YET another survey (TESS, May 12) has found that teachers think behaviour is getting worse, with attitude problems cited as the main cause. What is behind this apparent attitude slide? I heard a headteacher speak proudly at a recent meeting about developments under the Confident School Project. At the same time he despaired at children's behaviour and was bemused by their confidence in challenging teachers.
This irony symbolised for me the changes currently unravelling unseen by teachers in the thick of these dynamic processes. Teacher stress is apparently at an all time high while morale has never been lower. One of the biggest factors causing this turbulence may be a lack of synchrony between the status of young people in schools and society and the confusing messages children are receiving.
Children today are accessing an increasingly adult world as evidenced by their attitudes to music and fashion and their preference for adult soap operas and adverts over children's television. Toys are being replaced by computers and mobile phones.
There have been major changes in parental attitudes. Most parents want their children to be assertive and self-reliant and able to make their own decisions. Parents will complain if a teacher shouts at or otherwise "overpowers" their child.
The lives of children are different from that of today's teachers, brought up in families where parents made all the decisions and educated in schools where teachers dominated the classroom.
Assertiveness is a goal of anti-bullying campaigns, as well as of personal and social development programmes that encourage children to say "no" to strangers and develop refusal skills to resist drug-pushing peers. Schools tell children it is not always right to do what adults tell you and adults can be wrong.
Consequently, the power relations between teacher and pupil although still asymmetrical are changing. The advances in communication technology also challenge the idea of the teacher as the main supplier of information. The pupil is no longer a passive object waiting to receive knowledge from the teacher.
Schools of course haven't stood still. The mentality that assumed pupils had to be made to feel bad about themselves before they could do better has gone. Most teachers now acknowledge the need for and benefits of praise; although they don't praise as much as they think they do.
Some teachers think schools are going in the wrong direction. Society, however, is progressing towards greater affirmation and empowerment of young people. The equality principle undermines the old structures and leadership takes on a new form. It is easy to issue commands and enforce them with punishments. It is harder to negotiate to overcome opposition and win consent. P> The genie is out of the bottle and teachers are unable to stop this evolution but if they stay one step ahead they may be able to control the pace of change.
Pupils now have some expectation of participation and most are able to seek it appropriately. Teachers who remain in the past will struggle in a conflict and blame swamp. Only when teachers have accepted that they cannot return to the "good old days" will they be able to move on.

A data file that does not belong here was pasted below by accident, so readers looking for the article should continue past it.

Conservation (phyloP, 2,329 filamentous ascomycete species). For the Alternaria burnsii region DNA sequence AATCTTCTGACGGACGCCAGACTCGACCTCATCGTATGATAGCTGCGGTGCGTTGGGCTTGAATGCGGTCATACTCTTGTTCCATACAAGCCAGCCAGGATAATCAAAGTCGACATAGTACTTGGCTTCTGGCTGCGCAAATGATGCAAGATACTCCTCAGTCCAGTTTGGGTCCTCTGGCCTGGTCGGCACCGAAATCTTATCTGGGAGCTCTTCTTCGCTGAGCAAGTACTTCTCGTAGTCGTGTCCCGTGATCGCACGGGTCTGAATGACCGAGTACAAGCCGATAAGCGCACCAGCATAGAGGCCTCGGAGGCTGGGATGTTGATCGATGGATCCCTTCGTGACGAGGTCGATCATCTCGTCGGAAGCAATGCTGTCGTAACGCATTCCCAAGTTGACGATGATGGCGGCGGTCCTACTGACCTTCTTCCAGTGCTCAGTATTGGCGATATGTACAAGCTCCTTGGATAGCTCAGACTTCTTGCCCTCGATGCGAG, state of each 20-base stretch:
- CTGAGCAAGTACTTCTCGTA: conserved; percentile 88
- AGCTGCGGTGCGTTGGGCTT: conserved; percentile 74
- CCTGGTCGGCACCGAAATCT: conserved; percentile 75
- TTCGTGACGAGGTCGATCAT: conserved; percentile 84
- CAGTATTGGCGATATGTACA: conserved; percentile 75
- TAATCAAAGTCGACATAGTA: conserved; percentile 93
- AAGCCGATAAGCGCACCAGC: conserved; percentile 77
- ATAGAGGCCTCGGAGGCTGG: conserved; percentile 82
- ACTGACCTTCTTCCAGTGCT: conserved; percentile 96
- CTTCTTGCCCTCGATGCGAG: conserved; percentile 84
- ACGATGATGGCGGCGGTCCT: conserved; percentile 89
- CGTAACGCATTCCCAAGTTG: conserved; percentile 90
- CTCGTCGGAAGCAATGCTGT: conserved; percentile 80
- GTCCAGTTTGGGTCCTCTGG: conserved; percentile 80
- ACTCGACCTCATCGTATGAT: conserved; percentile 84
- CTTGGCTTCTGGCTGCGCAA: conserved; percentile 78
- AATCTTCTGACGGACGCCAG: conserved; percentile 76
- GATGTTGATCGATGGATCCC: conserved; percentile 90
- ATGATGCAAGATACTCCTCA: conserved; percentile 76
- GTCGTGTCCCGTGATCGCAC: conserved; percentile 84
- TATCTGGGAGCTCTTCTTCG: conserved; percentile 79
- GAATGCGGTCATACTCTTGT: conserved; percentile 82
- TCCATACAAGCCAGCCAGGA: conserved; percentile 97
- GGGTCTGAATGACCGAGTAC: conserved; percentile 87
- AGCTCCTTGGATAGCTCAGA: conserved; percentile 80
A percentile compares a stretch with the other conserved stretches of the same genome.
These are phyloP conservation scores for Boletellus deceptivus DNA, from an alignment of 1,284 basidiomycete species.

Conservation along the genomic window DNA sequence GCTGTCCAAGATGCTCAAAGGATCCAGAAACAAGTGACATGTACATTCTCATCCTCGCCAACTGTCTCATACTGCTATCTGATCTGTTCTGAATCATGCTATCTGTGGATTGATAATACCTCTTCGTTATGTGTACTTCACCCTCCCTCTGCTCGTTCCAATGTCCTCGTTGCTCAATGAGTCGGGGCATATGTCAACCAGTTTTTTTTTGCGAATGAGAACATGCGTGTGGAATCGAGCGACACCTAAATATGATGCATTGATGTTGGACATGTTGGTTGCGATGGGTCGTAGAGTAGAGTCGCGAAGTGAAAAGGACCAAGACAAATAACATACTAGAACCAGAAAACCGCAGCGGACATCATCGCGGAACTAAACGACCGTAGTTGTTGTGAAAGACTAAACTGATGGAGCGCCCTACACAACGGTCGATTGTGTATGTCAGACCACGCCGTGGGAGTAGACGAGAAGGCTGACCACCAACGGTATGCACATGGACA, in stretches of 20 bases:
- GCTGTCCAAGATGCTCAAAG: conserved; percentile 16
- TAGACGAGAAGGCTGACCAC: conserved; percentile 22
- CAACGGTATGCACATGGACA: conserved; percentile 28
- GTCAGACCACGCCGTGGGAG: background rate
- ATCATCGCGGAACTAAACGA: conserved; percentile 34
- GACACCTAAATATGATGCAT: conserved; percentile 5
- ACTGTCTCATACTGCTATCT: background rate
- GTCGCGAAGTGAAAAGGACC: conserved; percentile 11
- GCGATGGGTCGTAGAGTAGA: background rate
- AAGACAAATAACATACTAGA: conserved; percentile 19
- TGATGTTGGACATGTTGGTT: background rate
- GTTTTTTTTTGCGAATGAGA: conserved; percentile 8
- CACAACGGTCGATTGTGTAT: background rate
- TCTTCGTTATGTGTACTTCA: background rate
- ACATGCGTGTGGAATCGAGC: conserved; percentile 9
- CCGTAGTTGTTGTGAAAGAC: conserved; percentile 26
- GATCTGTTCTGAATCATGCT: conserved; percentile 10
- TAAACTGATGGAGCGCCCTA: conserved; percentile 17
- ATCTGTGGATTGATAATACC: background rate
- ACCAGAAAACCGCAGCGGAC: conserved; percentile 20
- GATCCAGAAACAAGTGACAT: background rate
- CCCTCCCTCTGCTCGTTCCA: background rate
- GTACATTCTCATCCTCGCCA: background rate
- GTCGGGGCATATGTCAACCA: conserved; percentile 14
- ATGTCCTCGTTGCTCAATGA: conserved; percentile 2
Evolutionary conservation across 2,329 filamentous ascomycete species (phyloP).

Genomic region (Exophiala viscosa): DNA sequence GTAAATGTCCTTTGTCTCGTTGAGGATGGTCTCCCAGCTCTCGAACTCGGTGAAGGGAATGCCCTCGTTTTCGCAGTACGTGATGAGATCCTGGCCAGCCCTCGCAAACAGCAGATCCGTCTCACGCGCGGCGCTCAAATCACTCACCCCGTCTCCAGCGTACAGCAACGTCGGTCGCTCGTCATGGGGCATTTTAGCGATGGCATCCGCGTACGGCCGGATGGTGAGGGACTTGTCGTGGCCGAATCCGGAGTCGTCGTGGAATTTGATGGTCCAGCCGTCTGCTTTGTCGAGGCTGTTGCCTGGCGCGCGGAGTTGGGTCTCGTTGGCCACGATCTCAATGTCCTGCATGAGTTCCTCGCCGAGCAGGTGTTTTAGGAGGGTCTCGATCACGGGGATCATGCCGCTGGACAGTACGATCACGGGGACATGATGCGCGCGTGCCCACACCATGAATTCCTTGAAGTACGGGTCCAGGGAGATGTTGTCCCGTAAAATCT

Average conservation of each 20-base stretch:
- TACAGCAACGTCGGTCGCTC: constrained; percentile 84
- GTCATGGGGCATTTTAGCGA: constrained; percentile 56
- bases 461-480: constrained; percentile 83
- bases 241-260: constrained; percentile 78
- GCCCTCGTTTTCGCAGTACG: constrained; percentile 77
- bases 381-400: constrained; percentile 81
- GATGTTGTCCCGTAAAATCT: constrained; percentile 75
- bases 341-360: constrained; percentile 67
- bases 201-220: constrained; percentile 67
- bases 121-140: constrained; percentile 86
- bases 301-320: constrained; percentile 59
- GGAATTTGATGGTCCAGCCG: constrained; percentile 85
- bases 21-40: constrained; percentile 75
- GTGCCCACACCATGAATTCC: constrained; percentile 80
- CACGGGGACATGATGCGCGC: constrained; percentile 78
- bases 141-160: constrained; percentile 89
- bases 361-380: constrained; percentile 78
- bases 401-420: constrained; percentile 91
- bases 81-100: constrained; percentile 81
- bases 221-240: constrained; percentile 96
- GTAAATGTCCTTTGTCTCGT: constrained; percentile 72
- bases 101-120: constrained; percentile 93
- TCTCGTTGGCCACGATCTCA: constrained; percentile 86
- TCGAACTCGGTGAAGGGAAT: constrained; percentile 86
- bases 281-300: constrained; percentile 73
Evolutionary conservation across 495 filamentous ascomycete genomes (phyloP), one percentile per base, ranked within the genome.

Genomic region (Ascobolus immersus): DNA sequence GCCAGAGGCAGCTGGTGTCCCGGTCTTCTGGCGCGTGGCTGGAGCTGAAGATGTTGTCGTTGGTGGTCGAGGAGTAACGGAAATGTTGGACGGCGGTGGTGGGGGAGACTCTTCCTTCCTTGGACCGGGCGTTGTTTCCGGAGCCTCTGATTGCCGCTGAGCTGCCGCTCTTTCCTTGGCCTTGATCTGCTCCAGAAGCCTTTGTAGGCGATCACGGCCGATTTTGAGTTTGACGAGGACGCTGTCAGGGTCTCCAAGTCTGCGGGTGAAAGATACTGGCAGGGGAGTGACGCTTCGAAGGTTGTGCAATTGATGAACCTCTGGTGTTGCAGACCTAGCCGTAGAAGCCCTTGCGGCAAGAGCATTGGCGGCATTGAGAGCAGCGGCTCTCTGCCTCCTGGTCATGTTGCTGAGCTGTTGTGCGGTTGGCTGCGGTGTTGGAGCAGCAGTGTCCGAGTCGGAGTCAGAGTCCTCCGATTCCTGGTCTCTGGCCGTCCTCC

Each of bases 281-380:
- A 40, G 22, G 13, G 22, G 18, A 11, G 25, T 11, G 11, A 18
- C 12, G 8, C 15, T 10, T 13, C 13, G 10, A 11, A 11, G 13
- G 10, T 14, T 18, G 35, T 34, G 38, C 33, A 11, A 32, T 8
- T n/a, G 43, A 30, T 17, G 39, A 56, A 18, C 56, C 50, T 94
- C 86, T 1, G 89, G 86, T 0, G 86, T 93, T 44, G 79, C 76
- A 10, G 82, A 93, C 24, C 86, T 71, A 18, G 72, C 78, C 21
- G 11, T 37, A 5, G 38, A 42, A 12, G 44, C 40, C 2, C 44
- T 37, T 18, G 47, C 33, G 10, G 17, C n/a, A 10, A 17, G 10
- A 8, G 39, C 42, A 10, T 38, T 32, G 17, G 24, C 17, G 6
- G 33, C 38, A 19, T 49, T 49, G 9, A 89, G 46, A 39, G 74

Schools need to move on from the compliance culture to an emphasis on self-discipline. This is what employers are looking for in young people. Lifelong learning also relies on such self-regulation. The first challenge is to balance affirmation and punishment for unacceptable behaviour. Cultural attitudes and biological wiring attune us to the negative.
Teachers are "programmed" to be alert to problems. They need to focus consciously on good behaviour and move from conditional praise through encouragement to affirmation. Although children need the security of knowing their worth is valued, this doesn't mean teachers should lower their standards and avoid negative feedback.Rather, such feedback should build on strengths, and consequences should be linked to specific behaviour without attacking the child's worth.
An affirming approach is not enough to develop self-motivated pupils. Empowerment requires authoritative teachers who give a sense of direction, apply reasonable pressure and offer increasing choice within limits set in non-
The second challenge is to strike a happy medium between controlling pupils and seeking compliance while developing self-determination. This tension can be resolved by imposing authority, then gradually in a staged approach providing increasing opportunities for negotiation, choice and responsibilities. Power assertion can be transformed into empowerment via power sharing. The most effective teachers are motivated to seek co-operation and give their power away, in contrast to those driven by a fear of losing what power they have.
The Executive is trying to model a participative approach and local authorities are concentrating on their enabling role. Some teachers are expected to treat pupils differently from how they are managed themselves. We will make further progress when autocratic heads move on from the "there's only one bully here and it's me" outlook.
Schools have not been given a lead on what kind of power relations there should be between teachers and pupils, leaving teachers to work out the balance between the imposition of control and the assertion of rights.
The transformation to an increasingly autonomous youth culture is the challenge facing teachers and the skills with which they resolve these tensions will be a key factor in their effectiveness.
Alan McLean is a principal psychologist with Glasgow education department.